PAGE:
TGR's new Digital Advertising Sales Manager, Jon Grinney, was gracious enough to tote along a camera to his meetings at last week's Outdoor Retailer tradeshow in Salt Lake City, and we made sure he took as many photos of next year's ski and snowboard gear as possible. Here's a host of shots of 2015 skis, snowboards, and other goods to oggle over that are presented in the following alpabetical order:
Arva - Arc'ertyx - Atomic - Black Diamond - Blizzard - DPS - Dynafit - Flylow - Hestra - K2 - Marker - Salomon - Sherpa - Tecnica - Voilé - Volkl - Zeal
A big theme of powder shapes for 2015 seems to be thinning out and lightening up popular big-ski powder shapes, as we see here with a carbon fiber Megawatt for next year.
Black Diamond's new JetForce avalanche airbag is definitely going to be one of the most talked-about until its release next summer or fall. Instead of a gas canister to inflate the bag, the JetForce uses some proprietary electronics to inflate it with a fan. When you hit the button, the thing inflates in a very loud three or so seconds, then continues to inflate periodically for three minutes in case the bag suffers a puncture during the tumble. It then deflates - in theory, giving you a greater air pocket if you're completely buried. Earlier this winter at our International Pro Riders' Workshop, BD's engineers told us that despite worries about frozen batteries and electronics, the JetForce still functioned fine after being locked in a freezer for twelve hours. They also eliminate the trouble of having to travel on airlines with explosive gas canisters.
New boots with new colorways...
The Spoon and its convex 3-D shovel on the tip, part of the slowly growing adaptation of surf shapes in ski designs (although the Spoon's been out for a few years).
At first glance, it appears the much-lauded Vulcan boot stays largely unchanged for 2015.
The 2015 Dynafit Beast binding.
It appears elements of the Beast binding, especially the heel piece, are finding their way onto other Dyanfit bindings as well.
A few of K2's eight hundred different skis... it's hard to keep up with the shifting number of models these guys put out.
Looks like K2 has stepped further into the splitboard game by not only making their own splitboards, but also by manufacturing their own binding plates and hardware.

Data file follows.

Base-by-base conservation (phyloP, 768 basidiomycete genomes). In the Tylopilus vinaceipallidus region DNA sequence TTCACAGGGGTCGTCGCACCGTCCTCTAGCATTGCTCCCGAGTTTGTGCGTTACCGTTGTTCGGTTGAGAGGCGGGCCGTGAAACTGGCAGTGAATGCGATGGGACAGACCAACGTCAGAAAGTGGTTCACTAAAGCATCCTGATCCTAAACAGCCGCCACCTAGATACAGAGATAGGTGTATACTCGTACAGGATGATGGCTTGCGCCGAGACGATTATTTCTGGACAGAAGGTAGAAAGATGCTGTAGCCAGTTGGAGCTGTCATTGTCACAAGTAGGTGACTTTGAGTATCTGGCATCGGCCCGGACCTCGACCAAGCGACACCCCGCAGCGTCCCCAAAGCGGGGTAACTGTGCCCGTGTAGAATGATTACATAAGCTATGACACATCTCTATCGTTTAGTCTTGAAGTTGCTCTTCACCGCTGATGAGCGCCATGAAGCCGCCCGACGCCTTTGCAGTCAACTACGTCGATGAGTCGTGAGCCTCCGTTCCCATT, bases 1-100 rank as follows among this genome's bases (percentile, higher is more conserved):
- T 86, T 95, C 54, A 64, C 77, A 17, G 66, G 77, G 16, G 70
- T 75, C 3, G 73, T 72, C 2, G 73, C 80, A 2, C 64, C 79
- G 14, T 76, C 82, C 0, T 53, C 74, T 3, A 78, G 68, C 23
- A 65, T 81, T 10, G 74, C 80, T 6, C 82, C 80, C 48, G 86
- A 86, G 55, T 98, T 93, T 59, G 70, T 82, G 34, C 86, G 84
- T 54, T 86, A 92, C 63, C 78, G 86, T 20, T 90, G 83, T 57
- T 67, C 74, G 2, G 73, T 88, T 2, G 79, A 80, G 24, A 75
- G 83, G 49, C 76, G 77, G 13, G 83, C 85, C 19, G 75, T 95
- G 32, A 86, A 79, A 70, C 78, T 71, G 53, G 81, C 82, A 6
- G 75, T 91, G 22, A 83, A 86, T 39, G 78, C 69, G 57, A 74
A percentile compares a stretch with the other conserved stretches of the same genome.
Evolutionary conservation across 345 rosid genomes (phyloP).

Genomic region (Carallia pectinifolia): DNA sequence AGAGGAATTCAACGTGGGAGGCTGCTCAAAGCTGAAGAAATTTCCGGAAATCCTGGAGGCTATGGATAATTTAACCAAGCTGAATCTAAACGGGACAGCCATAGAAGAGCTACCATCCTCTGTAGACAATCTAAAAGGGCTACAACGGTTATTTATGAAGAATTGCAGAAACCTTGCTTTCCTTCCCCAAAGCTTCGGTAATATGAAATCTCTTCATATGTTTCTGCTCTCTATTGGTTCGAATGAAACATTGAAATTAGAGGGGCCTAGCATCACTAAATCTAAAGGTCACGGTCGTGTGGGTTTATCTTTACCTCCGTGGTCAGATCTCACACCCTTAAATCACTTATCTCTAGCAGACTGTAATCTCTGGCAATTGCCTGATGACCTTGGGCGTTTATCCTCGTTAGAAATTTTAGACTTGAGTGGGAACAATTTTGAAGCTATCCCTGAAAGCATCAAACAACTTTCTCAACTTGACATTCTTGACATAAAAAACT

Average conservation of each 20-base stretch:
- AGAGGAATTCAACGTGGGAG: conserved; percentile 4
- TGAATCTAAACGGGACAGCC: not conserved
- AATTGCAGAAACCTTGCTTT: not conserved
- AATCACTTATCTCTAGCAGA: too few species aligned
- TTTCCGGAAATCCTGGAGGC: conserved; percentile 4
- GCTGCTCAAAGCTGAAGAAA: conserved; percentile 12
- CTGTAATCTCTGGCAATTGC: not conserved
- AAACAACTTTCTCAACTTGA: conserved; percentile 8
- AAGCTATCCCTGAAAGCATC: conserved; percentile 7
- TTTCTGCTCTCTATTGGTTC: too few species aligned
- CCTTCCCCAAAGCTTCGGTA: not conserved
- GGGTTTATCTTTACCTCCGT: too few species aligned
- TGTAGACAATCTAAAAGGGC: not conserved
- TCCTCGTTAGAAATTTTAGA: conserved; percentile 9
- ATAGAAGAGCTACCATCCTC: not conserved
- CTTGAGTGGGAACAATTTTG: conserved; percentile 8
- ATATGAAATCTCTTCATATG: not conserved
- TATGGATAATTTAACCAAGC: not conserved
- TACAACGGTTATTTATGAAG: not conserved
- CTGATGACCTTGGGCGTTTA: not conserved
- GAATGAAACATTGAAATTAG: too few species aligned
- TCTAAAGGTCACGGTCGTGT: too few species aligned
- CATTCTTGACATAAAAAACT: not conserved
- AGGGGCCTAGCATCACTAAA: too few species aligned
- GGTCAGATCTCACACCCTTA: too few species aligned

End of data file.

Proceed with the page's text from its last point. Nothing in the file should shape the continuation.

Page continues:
A little closer look at K2's splitboard hardware...
New Marker Duke (left) and Tour bindings.
The new Marker Jester Pro's colorway will be only slightly less obnoxious for 2015.
Is this some kind of Greg Hill pro model?
New 2015 Salomon Quest BC alpine touring boot, with new Guardian/Tracker binding colorways visible in the background.
Sherpa's not a brand we know much about, but apparently all their gear is literally sherpa-tested, and part of their profits gets kicked back to the Sherpa community, along with royalties to their team of Sherpa athletes.
A few louder colors for the Cochise line and some upgrades across the boots round out Tecnica's 2015 line.
The biggest news out of Vokl for next year appears to be their BMT (Big Mountain Touring) line, which comes in 94 (red), 109 (green), and 122 (blue)-waisted models with a lot of carbon and thinned construction outside of the underfoot section as you can see in the photo above. Weight reportedly varies from 1570 grams for the BMT 94 to 1940 grams for the BMT 122. There's some rocker involved and tip holes for skins.
Details on the tip of the BMT 94.
Looks like the ladies will get a women-specific version of the 1/2 lineup for 2015.
From The Column: The Goods
What happens when a guidebook gains such notoriety that it becomes a life’s mission to complete every descent within its covers? Ski mountaineer Caroline Gleich recently checked off descent #90 of Andrew McLean’s the Chuting Gallery, marking her completion of a list of some of the gnarliest skiing in North America. For most, a list of potential climbs or descents opens up a world of possibilities, giving much-needed beta on faraway, unfamiliar areas. For others, guidebooks represent
During Sego Ski Co.'s relatively short history, Ron Murray has become sort of a local legend. His 20-plus years of ski repair experience, combined with his time working in manufacturing and his wholesome philosophy on skiing (and snowboarding) has made Ron an integral part of the Sego team and brand. Ron is pretty much everything you look for in a ski tech. His gentle demeanor breathes wisdom and humility, and it shows in his craft. After all, aren't our skis just an extension of our feet?
Greg Von Doersten (or GVD) has been photographing with TGR since the beginning. He met founders Todd and Steve Jones back in the early 90's when they were still skiing for Marmot and filming by themselves with local Jackson Hole crushers. "They were getting it done," Von Doersten told me. "They wanted to see more line skiing and airs in films so they started to develop their own signature thing. I was like 'dang these guys are legit and they are kind of my style.'" Von Doersten